4 Steps to Naturally Support Bone Healing

by | Read time: 3 minutes

Injuries take a lot out of you. They require heavy doses of positive thinking and an endless supply of patience. If you’re regularly active, it may be exceptionally hard to actually stop exercising and let the bone-healing process begin. All you can think about is getting back in the game. As nice as it sounds to skip the recovery, it’s never smart to overlook what your body needs. You can, however, give your body extra ammo to naturally repair itself. Follow these four steps to bring you up to speed.  

Close-up of Woman Holding Knee Because She Needs Bone Healing Recovery Food | Vitacost.com/blog

Cut the Sweet Stuff

Any harm on your bones may be caused by consuming too much added sugar and not getting adequate amounts of nutrient-rich foods, according to Heidi Skolnik, CDN, senior nutritionist at The Women’s Sports Medicine Center at the Hospital for Special Surgery in New York.[1] As white sugar is acid-forming in the body, eating excess amounts may add insult to injury – literally. Instead, try to stick to an alkaline-rich diet.  

Up the Fat

Fat helps the body absorb nutrients from food. Plus, it makes for a much more satiating meal, keeping you fuller longer. You can get healthy fats with a variety of flavor profiles, including coconut oil, olive oil and fresh avocado. Meat eaters may also benefit from adding pasture-fed lard and grass-fed tallow to your daily diet. Pair these fatty foods with nutrient-dense cruciferous vegetables, such as broccoli, Brussels sprouts, cabbage and cauliflower to get the most bang for your buck.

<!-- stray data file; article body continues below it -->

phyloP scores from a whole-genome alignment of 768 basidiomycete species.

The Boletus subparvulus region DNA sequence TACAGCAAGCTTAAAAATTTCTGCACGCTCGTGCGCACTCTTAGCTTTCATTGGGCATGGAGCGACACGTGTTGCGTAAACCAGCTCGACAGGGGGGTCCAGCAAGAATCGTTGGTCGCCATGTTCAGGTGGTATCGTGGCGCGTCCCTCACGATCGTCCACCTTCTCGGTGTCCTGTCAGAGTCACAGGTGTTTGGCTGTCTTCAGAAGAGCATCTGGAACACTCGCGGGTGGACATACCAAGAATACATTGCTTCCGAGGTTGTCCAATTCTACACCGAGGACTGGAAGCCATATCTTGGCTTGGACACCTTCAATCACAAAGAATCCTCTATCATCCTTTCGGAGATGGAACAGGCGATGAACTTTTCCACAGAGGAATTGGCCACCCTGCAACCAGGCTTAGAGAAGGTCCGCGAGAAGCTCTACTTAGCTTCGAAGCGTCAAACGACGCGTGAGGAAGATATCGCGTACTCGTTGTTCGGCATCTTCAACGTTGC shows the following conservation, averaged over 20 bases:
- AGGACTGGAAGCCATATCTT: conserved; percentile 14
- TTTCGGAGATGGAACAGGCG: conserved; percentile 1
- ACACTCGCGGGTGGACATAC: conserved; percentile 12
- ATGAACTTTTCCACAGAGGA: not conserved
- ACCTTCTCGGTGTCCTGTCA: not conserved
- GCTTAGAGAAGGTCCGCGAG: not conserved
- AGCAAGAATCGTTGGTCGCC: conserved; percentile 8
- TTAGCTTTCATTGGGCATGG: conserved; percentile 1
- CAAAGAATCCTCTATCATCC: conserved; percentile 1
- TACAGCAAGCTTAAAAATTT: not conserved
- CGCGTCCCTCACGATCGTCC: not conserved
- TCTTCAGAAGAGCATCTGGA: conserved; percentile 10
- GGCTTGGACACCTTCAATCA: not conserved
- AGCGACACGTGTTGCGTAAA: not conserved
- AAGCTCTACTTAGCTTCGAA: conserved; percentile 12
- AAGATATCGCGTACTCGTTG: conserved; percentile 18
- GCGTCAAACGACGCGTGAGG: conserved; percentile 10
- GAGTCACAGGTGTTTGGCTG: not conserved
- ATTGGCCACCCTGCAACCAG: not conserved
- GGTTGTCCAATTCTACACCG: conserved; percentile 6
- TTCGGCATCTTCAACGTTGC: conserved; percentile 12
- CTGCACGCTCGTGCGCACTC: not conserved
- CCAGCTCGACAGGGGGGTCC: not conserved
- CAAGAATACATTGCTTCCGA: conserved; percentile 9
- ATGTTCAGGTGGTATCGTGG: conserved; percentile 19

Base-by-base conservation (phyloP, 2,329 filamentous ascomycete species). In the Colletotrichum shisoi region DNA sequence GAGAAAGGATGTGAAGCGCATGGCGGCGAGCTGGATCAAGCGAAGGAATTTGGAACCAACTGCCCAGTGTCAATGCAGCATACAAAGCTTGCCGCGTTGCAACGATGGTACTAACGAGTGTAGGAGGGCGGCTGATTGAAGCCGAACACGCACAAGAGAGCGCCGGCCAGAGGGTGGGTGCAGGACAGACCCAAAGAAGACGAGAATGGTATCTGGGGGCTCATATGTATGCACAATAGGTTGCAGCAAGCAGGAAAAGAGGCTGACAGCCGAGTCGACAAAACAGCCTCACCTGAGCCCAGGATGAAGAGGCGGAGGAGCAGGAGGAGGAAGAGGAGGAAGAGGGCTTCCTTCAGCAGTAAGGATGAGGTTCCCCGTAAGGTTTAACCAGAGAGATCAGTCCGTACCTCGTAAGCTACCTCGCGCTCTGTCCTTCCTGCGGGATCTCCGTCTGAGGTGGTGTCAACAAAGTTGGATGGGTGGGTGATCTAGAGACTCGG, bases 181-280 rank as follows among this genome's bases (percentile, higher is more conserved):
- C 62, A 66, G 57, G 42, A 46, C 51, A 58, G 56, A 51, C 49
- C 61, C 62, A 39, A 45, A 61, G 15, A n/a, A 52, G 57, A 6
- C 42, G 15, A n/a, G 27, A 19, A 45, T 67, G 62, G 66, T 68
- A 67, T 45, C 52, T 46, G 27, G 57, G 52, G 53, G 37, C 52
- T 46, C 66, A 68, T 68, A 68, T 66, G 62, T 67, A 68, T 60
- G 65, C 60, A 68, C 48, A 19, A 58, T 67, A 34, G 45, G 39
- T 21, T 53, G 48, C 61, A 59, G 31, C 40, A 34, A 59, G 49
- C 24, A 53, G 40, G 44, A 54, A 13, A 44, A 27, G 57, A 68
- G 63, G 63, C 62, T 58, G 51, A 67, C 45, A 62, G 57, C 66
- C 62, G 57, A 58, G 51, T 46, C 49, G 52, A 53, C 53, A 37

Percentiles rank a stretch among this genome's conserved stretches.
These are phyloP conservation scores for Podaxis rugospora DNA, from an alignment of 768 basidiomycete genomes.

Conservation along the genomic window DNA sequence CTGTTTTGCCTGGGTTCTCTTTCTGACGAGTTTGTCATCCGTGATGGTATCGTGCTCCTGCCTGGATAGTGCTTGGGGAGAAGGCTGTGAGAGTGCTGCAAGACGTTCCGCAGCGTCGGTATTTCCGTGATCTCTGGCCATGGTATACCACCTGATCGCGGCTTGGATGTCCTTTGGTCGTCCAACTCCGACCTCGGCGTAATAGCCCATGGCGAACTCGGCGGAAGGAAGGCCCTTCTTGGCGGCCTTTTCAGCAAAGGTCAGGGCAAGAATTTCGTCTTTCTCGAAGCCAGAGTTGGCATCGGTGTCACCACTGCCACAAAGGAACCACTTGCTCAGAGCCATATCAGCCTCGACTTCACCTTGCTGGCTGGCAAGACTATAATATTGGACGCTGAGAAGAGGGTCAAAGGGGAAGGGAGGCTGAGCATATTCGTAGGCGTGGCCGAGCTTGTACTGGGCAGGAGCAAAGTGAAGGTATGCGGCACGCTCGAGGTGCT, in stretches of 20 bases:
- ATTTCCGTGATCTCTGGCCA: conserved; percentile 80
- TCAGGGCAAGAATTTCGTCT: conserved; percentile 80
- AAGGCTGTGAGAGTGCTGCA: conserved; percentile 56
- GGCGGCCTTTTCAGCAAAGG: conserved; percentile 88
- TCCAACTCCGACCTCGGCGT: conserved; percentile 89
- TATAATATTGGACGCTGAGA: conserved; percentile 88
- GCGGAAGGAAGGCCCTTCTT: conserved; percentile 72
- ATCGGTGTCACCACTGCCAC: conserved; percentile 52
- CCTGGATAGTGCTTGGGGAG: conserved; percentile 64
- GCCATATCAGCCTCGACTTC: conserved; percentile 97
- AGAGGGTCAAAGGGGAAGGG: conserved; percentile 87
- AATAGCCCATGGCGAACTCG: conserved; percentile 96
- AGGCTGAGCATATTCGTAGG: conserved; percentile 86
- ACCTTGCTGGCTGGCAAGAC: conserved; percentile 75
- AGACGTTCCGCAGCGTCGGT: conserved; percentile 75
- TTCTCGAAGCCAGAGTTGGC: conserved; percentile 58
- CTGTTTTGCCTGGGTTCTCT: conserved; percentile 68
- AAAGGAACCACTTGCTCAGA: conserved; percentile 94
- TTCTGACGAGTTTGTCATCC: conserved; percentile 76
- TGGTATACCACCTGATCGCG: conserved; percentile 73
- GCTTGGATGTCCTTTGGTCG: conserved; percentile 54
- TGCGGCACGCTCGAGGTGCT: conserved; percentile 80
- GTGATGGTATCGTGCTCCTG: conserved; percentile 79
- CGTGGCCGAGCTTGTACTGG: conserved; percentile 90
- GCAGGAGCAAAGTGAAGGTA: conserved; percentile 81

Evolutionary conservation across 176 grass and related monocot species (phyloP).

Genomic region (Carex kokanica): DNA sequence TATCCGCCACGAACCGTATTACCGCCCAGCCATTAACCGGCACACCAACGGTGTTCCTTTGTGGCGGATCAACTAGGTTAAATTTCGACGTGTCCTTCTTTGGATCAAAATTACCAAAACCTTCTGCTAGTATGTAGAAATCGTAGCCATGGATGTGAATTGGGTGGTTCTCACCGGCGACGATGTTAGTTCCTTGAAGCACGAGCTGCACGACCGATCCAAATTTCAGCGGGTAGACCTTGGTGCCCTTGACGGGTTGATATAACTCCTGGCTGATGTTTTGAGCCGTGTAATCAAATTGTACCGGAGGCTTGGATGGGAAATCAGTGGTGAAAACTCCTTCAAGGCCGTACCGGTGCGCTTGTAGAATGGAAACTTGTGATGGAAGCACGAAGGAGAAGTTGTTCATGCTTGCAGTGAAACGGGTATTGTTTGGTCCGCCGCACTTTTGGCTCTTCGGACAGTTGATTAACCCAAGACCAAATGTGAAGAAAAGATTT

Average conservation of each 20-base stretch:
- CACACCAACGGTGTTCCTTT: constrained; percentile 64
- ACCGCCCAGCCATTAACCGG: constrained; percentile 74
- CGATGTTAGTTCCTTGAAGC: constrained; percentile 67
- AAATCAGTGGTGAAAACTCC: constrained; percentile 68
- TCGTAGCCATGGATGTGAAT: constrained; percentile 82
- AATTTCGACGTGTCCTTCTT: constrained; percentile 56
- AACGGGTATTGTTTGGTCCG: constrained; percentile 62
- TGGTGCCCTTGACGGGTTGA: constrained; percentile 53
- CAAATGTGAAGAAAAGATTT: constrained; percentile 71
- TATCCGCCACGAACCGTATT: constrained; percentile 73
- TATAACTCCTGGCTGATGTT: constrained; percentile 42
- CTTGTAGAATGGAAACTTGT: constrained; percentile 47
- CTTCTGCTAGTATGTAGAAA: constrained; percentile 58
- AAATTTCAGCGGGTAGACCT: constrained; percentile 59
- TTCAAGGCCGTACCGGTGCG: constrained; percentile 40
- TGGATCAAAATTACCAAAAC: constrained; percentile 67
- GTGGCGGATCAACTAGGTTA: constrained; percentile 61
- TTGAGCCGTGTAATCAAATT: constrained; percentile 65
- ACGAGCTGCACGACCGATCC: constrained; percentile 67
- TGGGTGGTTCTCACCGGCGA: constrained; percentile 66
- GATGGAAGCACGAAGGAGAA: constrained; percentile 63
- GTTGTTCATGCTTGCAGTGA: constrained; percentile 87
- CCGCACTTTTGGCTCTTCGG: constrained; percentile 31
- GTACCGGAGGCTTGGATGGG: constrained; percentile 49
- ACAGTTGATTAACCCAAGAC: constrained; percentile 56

Focus on Nourishing Foods

When you think of bone health, you immediately think calcium. But it’s time to go beyond the dairy aisle. There are plenty of calcium-rich, non-dairy foods to enjoy, including your favorite leafy greens. In fact, leafy greens and broccoli are great sources of calcium and vitamin K – another key nutrient for bone health. Beans and tofu can also supply calcium[2]. For even more bone benefits, stock up on bone broth, fermented foods and naturally sourced wild proteins. You can find the latter at your local farmer’s market. Head over to localharvest.org for an online directory of where to go in your neck of the woods.

Rest…Really Rest

Not only is depriving yourself of quality Zzzzz’s every night bad for your immune system, but it’s bad for your bones. Findings published in Experimental Biology and Medicine showed that sleep-deprived rats had decreased bone mineral density, which researchers said indicated osteoporosis. The rats also had less fat in their bone marrow than fully rested rats, as well as double the amount of megakaryocytes, which are bone marrow cells that produce platelets. “Taken together, these findings suggest that chronically inadequate sleep affects bone metabolism and bone marrow composition in ways that have implications for development, aging, bone healing and repair, and blood cell differentiation,” wrote the researchers in the study[3].

It’s important to note that resting through the night is not sufficient. While it’s easier said than done, resting during the day can help the body power through an injury much faster. Take the time to slow down. Eventually, you can start visualizing your body back up and running. But in the early stages of an injury, let it rest – it’ll pay off ten-fold!

[1] http://www.everydayhealth.com/osteoporosis-pictures/bad-for-your-bones-foods.aspx#03

[2] “Soft Drinks and Disease.” The Nutrition Source. Harvard T.H. Chan School of Public Health, 17 Mar. 2016. Web. 07 May 2017.

[3] http://www.huffingtonpost.com/2012/09/26/sleep-deprivation-bones-marrow_n_1898610.html